Senator defends voting bill

Child care, ethanol also discussed at Eggs and Issues

A bill that would reduce early voting in Iowa will become a model for the rest of the nation, state Sen. Tim Kraayenbrink said Friday.

”We will find other states that will follow what Iowa has done,” the Fort Dodge Republican said during an Eggs and Issues forum.

State Sen. Jesse Green, R-Harcourt, also commented on the measure during the virtual question and answer session.

”The worst form of voter suppression is voter fraud,” he said.

State Rep. Ann Meyer, R-Fort Dodge, did not comment on the voting legislation. Instead, she talked about bills she wrote to improve child care that have been passed by the House of Representatives.

Meyer also talked about some bills aimed at increasing the number of physicians and other health care providers in rural Iowa.

Eggs and Issues, a monthly event during the legislative session, was forced online by the COVID-19 pandemic. It is sponsored by the Greater Fort Dodge Growth Alliance and Iowa Central Community College.

Voting bill

The voting bill championed by legislative Republicans and derided by their Democratic counterparts, would do these things:

• Reduce the number of early voting days from 29 to 20

• Close the polls at 8 p.m. for every election

• Require absentee ballots to arrive before the polls close in order to be counted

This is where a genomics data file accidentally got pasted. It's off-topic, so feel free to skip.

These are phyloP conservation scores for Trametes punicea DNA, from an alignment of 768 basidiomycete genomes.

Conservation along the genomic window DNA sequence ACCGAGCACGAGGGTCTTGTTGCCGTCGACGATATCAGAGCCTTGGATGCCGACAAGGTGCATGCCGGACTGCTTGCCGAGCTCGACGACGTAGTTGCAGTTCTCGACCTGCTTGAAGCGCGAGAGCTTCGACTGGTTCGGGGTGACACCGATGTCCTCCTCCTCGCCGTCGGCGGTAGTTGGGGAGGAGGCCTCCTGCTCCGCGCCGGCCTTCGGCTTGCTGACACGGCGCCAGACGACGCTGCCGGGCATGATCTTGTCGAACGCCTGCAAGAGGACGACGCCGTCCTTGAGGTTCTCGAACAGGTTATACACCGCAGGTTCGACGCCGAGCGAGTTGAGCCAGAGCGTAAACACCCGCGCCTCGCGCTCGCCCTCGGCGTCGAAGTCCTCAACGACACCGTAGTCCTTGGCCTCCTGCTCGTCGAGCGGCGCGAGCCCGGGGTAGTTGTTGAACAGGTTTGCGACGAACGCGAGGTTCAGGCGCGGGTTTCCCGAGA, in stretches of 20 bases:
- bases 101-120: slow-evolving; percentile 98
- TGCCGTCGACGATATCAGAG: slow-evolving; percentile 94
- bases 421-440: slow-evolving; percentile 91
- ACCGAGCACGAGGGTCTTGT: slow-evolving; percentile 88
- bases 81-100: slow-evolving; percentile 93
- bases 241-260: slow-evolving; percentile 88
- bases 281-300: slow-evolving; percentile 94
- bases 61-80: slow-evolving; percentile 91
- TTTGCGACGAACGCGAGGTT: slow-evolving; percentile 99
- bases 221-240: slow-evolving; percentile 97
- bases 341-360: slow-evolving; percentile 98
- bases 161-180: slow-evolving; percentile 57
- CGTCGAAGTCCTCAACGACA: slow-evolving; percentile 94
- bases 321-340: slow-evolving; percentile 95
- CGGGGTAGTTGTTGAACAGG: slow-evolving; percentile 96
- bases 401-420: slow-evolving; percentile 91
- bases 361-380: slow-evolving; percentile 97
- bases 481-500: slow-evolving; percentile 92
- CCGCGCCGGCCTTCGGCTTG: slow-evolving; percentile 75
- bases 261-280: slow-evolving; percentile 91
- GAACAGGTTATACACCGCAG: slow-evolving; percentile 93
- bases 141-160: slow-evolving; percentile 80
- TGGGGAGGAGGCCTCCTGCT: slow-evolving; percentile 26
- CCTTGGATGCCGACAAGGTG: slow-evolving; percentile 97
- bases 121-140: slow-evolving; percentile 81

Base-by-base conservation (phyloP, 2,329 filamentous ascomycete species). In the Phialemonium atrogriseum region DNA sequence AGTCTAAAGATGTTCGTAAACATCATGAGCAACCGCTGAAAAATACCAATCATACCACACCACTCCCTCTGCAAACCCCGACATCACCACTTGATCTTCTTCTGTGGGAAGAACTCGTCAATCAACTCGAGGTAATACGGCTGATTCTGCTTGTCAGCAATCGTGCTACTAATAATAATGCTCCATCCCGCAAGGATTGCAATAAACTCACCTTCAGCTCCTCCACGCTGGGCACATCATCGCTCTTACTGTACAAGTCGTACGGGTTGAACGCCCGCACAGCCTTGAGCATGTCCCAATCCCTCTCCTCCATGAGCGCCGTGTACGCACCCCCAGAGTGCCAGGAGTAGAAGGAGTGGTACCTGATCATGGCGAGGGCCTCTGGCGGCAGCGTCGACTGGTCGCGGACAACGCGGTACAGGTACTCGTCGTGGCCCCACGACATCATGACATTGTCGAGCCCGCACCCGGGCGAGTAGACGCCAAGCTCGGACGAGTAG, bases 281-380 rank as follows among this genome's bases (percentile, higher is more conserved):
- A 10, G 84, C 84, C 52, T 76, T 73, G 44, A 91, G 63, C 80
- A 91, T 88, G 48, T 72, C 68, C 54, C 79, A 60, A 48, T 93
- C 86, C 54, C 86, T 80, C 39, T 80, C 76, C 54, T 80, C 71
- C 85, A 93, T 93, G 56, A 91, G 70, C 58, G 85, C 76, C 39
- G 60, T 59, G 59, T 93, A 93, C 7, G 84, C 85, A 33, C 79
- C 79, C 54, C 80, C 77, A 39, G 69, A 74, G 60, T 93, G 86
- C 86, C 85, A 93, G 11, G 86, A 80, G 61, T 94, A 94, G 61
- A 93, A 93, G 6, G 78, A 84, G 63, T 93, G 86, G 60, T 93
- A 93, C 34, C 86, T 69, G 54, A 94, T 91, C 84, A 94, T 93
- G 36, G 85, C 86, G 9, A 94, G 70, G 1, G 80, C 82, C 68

• Creates the option to charge county auditors with a felony if they do not follow the instructions of the secretary of state

The measure was passed by both houses of the legislature this week and was sent to Gov. Kim Reynolds.

Kraayenbrink said it is the third modification to Iowa’s voting laws in recent years. He said every time on of those election law changes has passed it has been criticized as a voter suppression tactic, something that hurts disabled voters and is racist. But there has been record voter turnout in each of the last three general elections, he added.

”Every time, more people are voting,” he said.

”Every change we have made, we have made it better,” Kraayenbrink said.

Child care

Meyer has introduced a bill to eliminate what she has repeatedly called the ”cliff effect” for child care assistance. That effect happens when a parent reaches a certain wage level and all of their child care assistance is taken away at once. Her bill would gradually ratchet down the amount of child care assistance as wages go up.

She also introduced a bill that would increase reimbursement to child care providers that accept the state’s child care assistance money.

Both measures have passed the House and have been sent to the Senate.

Because young doctors and other health care providers with Iowa connections are more likely to stay in Iowa, Meyer is working on some bills aimed at helping that happen.

She said one bill would require that 75 percent of students admitted to the medical and dental schools at the University of Iowa be Iowans.

The other bill would guarantee that every recent medical school graduate with Iowa connections gets at least an interview with residency programs in the state. Residency is the next stage in a doctor’s training after medical school.


Reynolds has sent the lawmakers a major piece of legislation intended to increase the amount of ethanol used in the state.

Green said it is a really big bill that will have to be changed a lot in order to pass.

One problem with the bill, he said, is the time frames it calls for. For instance, he said the bill envisions having all fuel pumps able to handle higher blends of ethanol by 2025. He said that is ”not logical.”

He said the bill would provide $15 million for a program to help gas stations purchase the equipment needed to dispense higher blends of ethanol.

”It should begin to help retailers improve their infrastructure,” he said.


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